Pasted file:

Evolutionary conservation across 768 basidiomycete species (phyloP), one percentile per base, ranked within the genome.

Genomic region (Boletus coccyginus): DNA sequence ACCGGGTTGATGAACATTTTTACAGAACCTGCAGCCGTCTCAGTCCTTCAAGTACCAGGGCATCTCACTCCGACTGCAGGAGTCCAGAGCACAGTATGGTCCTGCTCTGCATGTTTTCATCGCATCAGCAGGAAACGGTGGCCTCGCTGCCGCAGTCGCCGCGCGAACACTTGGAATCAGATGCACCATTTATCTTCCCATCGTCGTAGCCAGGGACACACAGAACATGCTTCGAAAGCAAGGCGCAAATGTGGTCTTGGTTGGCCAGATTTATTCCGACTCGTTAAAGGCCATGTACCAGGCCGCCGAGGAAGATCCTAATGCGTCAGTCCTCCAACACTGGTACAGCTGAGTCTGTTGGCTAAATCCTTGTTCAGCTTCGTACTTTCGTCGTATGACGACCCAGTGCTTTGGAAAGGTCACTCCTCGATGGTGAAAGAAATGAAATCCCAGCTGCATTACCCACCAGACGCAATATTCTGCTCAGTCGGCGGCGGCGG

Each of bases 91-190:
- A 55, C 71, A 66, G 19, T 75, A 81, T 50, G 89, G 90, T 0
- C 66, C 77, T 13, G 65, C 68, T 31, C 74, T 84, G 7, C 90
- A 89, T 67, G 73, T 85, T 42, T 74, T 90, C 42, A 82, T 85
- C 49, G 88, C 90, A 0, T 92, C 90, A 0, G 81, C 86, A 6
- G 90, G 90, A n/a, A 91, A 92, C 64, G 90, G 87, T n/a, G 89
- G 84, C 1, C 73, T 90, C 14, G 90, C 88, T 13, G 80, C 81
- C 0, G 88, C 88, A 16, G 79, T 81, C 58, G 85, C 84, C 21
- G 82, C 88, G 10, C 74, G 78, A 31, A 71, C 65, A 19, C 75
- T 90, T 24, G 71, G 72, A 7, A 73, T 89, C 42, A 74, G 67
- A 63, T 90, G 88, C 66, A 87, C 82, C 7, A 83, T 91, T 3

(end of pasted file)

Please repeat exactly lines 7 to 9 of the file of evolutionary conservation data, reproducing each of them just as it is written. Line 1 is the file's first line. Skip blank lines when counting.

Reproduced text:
- C 49, G 88, C 90, A 0, T 92, C 90, A 0, G 81, C 86, A 6
- G 90, G 90, A n/a, A 91, A 92, C 64, G 90, G 87, T n/a, G 89
- G 84, C 1, C 73, T 90, C 14, G 90, C 88, T 13, G 80, C 81